Add to favorite
 
123
Subscribe to our Newsletters Subscribe to our Newsletters Get Daily Updates RSS


Russian Craft of Pine Root Wickerwork
May 10, 2015 08:56


Handicraftsman Yevgeny Pochatkov

The distinctive Vyatka craft of pine root braiding has been known since the late 19th century. The Settlement of Bobino with neighboring villages was the center of this craft. It was accounted for by two factors – the availability of the material needed in Bobino pine forest and the proximity of the market for it in the city of Vyatka (modern Kirov). The craft remained little-known in other areas of the Vyatka (Kirov) Region.
In 1890 the Vyatskiye Gubernskiye Vedomosti newspaper wrote about the current state of pine root braiding: wicker items are made that cannot but attract attention with their durability, beauty and low cost: forms for baking bread, as well as chests, laundry baskets, trunks, wastepaper baskets and small-sized items. High-quality wattled products are transported through buyers to St. Petersburg, Moscow, and even Kharkov and Odessa”.
The price-list of the Vyatka handicraft warehouse had the following list of pine root wicker items from 1892: road baskets (round and oval ones, with locks and belts) with cane finishing, a variety of baskets with metal hinges and loops, and travelling provision hampers with the tool.
The simplicity of this craft and a small number of tools made it possible to carry out this work in premises, with no special workshops needed. Handicraftsmen always prepared the material of pine and fir-tree roots themselves.
A good root is the one that upon cleaning turns out long, thin, even and flexible like a paper cord. Unearthed root was cleared of bark and splintered into 2 to 4 parts. Afterwards those wide and narrow “strips” were soaked to prepare for braiding.
Pine root wickerwork by Vyatka handicraftsmen always excelled in durability. Over the years it did not lose the looks but acquired a pleasant ochre brown tint.
 The durability and longevity of the material are accounted for by the pine resin present in roots and protecting them from rotting. Therefore no wonder that in country farms one could find wicker items inherited from grandfathers and great-grandfathers.
In the Soviet era the craft was nearly forgotten. In 1940 the Kirov Pravda newspaper wrote: “All types of wicker craft have been given up. But there was time when the Kirov Region was the best manufacturer of pine root wickerwork in Russia”.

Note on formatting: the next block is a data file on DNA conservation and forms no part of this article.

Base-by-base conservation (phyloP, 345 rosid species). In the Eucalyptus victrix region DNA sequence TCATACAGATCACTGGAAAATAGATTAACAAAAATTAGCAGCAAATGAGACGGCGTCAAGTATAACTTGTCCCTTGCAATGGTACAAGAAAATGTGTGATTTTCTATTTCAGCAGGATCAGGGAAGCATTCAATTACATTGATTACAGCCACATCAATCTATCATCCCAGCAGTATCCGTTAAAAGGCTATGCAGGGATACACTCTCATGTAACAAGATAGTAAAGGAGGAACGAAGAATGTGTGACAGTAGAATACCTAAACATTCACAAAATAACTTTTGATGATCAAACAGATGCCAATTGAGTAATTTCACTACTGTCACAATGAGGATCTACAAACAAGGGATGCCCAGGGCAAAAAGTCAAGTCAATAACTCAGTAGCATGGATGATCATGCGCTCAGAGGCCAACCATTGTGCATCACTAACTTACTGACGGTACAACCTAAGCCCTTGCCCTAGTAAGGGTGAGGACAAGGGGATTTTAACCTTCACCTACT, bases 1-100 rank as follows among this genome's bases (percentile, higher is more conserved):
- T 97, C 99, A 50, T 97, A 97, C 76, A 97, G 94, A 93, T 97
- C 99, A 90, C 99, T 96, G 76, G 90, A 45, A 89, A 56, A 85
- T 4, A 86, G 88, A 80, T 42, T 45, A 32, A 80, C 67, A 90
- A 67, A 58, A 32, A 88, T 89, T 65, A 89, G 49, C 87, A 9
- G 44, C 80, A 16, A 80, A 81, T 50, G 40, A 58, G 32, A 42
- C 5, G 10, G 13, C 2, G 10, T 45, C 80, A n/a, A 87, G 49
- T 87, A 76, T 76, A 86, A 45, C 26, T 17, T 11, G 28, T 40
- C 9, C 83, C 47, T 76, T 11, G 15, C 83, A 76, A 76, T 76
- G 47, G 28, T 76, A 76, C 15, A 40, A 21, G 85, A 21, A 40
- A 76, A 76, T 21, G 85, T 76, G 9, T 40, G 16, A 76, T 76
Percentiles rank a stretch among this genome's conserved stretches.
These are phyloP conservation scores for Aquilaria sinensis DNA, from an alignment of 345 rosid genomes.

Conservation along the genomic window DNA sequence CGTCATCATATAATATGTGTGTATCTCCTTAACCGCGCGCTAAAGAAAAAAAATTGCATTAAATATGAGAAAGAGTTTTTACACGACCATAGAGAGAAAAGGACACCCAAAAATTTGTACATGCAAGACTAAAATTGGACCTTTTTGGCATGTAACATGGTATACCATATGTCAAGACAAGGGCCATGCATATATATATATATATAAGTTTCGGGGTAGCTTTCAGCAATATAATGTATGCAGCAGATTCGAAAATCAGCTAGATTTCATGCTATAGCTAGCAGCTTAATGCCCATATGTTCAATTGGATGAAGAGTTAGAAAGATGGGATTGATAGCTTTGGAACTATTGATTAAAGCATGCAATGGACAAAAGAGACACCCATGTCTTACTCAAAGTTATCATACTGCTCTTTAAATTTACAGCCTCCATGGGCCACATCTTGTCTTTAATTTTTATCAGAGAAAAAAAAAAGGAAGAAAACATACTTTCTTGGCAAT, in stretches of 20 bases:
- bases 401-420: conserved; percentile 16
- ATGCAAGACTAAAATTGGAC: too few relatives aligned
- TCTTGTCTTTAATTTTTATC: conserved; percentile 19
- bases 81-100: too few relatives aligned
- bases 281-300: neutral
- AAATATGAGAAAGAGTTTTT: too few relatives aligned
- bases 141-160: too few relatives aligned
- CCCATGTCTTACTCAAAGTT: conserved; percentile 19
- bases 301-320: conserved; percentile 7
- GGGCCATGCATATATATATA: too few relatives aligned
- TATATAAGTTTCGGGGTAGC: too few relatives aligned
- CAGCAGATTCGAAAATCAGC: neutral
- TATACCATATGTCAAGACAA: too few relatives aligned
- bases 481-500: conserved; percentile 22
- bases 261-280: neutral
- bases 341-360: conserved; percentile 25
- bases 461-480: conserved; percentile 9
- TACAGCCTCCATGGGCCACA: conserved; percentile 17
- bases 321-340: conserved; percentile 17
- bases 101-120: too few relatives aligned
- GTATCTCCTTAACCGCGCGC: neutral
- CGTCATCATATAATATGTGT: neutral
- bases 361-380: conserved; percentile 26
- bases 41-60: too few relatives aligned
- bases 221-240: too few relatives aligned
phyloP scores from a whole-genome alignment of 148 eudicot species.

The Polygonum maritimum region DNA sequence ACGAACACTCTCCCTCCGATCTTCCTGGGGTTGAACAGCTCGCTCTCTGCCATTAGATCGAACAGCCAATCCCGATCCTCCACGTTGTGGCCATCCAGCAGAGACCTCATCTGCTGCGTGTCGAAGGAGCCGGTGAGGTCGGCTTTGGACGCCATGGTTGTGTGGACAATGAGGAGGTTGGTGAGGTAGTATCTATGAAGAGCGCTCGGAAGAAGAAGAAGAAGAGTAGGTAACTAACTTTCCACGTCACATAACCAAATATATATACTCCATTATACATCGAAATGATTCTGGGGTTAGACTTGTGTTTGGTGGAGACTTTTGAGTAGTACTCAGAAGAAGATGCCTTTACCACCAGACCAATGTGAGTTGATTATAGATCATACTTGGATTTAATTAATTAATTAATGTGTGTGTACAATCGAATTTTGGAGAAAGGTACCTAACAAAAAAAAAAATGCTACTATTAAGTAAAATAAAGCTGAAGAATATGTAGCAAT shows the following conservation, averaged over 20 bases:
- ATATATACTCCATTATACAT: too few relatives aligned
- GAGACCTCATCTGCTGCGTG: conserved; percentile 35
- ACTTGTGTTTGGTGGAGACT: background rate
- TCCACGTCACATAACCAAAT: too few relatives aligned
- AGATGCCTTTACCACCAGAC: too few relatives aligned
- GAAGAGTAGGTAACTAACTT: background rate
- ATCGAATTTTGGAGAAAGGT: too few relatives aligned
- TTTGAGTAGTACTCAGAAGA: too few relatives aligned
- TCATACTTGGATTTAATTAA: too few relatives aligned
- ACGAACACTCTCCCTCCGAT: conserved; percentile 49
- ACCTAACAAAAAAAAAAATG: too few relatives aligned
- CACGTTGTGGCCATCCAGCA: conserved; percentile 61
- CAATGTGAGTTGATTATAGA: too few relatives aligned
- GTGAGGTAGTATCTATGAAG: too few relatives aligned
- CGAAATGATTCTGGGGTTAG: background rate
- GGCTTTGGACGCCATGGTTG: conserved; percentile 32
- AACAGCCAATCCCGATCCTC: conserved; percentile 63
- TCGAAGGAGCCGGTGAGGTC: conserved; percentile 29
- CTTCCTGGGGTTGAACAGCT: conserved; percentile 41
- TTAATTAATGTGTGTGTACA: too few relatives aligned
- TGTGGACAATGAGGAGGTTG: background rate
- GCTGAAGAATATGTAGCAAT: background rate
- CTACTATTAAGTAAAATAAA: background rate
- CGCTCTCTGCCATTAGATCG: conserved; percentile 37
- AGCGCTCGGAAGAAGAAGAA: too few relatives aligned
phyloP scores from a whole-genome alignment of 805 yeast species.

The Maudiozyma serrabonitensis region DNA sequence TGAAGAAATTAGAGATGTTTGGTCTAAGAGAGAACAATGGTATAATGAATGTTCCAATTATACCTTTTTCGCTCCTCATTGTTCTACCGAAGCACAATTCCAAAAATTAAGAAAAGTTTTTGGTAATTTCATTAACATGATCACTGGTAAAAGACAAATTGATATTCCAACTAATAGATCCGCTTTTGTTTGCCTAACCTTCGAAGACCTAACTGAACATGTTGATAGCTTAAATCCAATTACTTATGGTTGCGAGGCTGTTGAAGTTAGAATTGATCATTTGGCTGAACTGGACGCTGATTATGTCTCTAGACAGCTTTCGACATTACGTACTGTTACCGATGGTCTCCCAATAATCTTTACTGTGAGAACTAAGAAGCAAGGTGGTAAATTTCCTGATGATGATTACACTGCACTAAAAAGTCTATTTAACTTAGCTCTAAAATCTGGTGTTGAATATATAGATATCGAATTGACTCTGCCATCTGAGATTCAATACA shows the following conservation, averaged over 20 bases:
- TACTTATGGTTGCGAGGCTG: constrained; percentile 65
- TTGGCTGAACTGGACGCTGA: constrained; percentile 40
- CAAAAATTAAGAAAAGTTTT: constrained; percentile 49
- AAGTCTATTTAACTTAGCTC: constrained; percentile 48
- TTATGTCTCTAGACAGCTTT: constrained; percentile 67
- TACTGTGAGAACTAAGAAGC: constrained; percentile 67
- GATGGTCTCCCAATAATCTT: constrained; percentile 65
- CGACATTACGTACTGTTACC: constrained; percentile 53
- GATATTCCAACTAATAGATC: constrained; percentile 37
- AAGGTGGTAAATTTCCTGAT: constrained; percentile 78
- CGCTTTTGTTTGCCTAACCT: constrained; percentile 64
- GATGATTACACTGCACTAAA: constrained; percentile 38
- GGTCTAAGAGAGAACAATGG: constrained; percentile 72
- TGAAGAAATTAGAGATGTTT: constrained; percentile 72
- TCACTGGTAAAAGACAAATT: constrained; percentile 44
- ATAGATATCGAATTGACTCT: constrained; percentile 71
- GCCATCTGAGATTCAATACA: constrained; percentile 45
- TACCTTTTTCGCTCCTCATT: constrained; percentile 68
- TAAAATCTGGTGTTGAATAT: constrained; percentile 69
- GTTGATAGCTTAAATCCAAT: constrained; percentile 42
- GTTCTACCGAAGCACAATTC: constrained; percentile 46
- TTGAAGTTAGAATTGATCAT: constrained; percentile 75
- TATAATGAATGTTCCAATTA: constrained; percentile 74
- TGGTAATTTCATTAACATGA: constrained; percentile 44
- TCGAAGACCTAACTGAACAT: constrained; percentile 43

However, the craft was not lost for all. In the 1970s the Umelets production association in Kirov manufactured traditional tableware and saltcellars of pine root.
Nowadays the traditional old craft of pine root braiding has been preserved and consolidated thanks to the unique Kirov handicraftsman Yevgeny Ivanovich Pochatkov.

ruslink100058

ruslink100077

 

ruslink100053

 

 


Sources: http://nhpko.ru 


Author: Vera Ivanova

Tags: Folk Arts Arts and Crafts Wickerwork Woodwork Kirov Region 

Next Previous

You might also find interesting:

The Most Remarkable Monuments in Russia, Part 2 The Most Unusual Houses in Russia, Part 2 Kukarka Lace Russian Style in Architecture What is it? Palekh Miniature





comments powered by Disqus




Comment on our site


RSS   twitter   facebook   submit

Bookmark and Share


TAGS:
Russian education  TNK-BP  Soviet Thaw  Solovki  Russian tourism  Rock Music  Russia  Golden Ring  Russian religion  Russian Actresses  Moscow  Hereditary Disease  Pushkin Museum of Fine Arts  Fake Paintings  Barnaul  Sochi 2014  travel to Russia  The Afisha Picnic  Festivals  Yuri Malenchenko  Bashneft  Moskva River accident  CSE  Golden Raven Arctic Film Festival  Russian business  Awards  Russian Cinema  Andrey Zvyagintsev  Vostok Energy  Festivals in Moscow  St. Petersburg  Virgin Mary  Russian travel  Andrei Tarkovsky International Film Fesival MIRROR  Russian rouble  Borodino Day  metro station Voykovskaya  the Red Book  Russian Rock Music  Krasnoyarsk International Music Festival of the Pacific Rim  Russian Astronauts  Vladivostok  Yukos case  Exhibitions in Moscow  Automobilists  Pavel Schilling  Federal Security Service   Russian economy  Mercedes-Benz Fashion Week Russia  Sports 


Travel Blogs
Top Traveling Sites